For Immediate Release
Vernon Haltom, Coal River Mountain Watch, (304) 854-2182
Vivian Stockman, Ohio Valley Environmental Coalition, (304) 553-1962
Lori Ann Burd, Center for Biological Diversity, (971) 717-6405
Adam Beitman, Sierra Club, 202-670-5585
Legal Action Taken to Protect West Virginia From Lax Oversight of Mountaintop-Removal Coal Mining
State Agency’s Failure to Enforce Law Endangers People, Environment
CHARLESTON, W. Va. - Seven local, regional and national groups today filed a formal notice of intent to sue the U.S. Office of Surface Mining for failing to intervene on West Virginia’s lax oversight of mountaintop-removal and other destructive surface coal mining — a state program that has, for decades, allowed the coal industry to ravage the environment, putting people at risk and destroying local communities.
The state’s chronically poor oversight has included a persistent failure to conduct inspections meant to protect people and the environment from coal companies that operate outside the law. Out-of-control mountaintop-removal coal mining is linked to epidemics of cancer, cardiovascular disease and birth defects in affected communities. West Virginia has also failed to undertake required assessments to ensure lakes, rivers and drinking-water wells aren’t harmed by mountaintop-removal mining and other destructive surface coal-mining practices.
“Citizens' groups have been forced to demand federal enforcement because the West Virginia Department of Environmental Protection has failed to do its job,” said Vernon Haltom, executive director of Coal River Mountain Watch. “Our communities and health suffer because the state lets the mining industry get away with polluting at will.”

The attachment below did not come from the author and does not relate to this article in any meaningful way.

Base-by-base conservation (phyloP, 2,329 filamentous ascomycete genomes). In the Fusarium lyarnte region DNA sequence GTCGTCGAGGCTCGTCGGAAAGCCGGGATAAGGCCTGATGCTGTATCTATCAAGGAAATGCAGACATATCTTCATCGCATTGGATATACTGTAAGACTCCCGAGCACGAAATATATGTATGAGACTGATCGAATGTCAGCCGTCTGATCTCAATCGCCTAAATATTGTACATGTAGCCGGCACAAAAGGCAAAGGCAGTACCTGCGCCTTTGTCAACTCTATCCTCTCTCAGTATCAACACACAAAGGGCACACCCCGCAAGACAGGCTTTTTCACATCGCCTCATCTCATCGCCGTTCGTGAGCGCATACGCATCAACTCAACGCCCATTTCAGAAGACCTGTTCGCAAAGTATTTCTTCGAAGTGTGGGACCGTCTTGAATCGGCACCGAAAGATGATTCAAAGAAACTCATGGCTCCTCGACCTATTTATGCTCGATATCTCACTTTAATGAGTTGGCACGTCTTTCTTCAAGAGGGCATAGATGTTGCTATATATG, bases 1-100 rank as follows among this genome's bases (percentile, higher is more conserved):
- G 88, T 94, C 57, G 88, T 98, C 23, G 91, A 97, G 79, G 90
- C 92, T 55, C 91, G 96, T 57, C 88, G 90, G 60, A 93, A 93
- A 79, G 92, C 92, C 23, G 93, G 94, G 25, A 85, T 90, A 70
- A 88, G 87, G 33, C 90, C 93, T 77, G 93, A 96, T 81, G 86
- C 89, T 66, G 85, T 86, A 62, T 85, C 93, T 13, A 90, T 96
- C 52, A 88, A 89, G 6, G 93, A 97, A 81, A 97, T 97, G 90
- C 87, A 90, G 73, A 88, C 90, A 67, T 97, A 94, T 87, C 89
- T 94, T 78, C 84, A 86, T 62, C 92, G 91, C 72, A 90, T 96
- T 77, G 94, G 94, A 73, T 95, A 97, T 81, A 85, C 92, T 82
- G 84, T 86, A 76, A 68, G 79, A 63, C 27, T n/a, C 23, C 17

In June 2013, 18 organizations joined a legal petition to the Office of Surface Mining detailing the extensive mining-oversight failures of West Virginia’s Department of Environmental Protection. The federal agency has acknowledged that five of the claims have merit, but has failed to take action toward promulgating a federal program. Under the federal Surface Mining Control and Reclamation Act, it is required to step in when a state fails to implement, enforce or maintain its program for overseeing surface mining.
“The situation here could not be more urgent,” said Vivian Stockman, project coordinator at the Ohio Valley Environmental Coalition. “Under West Virginia’s program, we’ve seen once-vibrant streams die, devastating floods, and loved ones exposed to toxic blasting dust take ill. Mountaintop-removal coal mining has destroyed communities and threatens to destroy more. We need OSM to take action now.”
The notice of intent details the state’s failure to complete mandatory inspections evaluating whether a mining operation is complying with the law.
“West Virginia’s watchdog on mountaintop-removal coal mining is utterly failing to do its job. During one three-month stretch in 2014, the state failed to conduct 171 required inspections,” said Lori Ann Burd, environmental health director at the Center for Biological Diversity. “These chronic failures translate into serious harm on the ground — because without inspections, the people who live in the state have to rely on the mining industry to voluntarily report things like water-quality violations that threaten public health.”
The groups on the notice are the Coal River Mountain Watch, Ohio Valley Environmental Coalition, West Virginia Highlands Conservancy, West Virginia Rivers Coalition, Center for Biological Diversity, National Wildlife Federation, and Sierra Club.
At the Center for Biological Diversity, we believe that the welfare of human beings is deeply linked to nature - to the existence in our world of a vast diversity of wild animals and plants. Because diversity has intrinsic value, and because its loss impoverishes society, we work to secure a future for all species, great and small, hovering on the brink of extinction. We do so through science, law, and creative media, with a focus on protecting the lands, waters, and climate that species need to survive.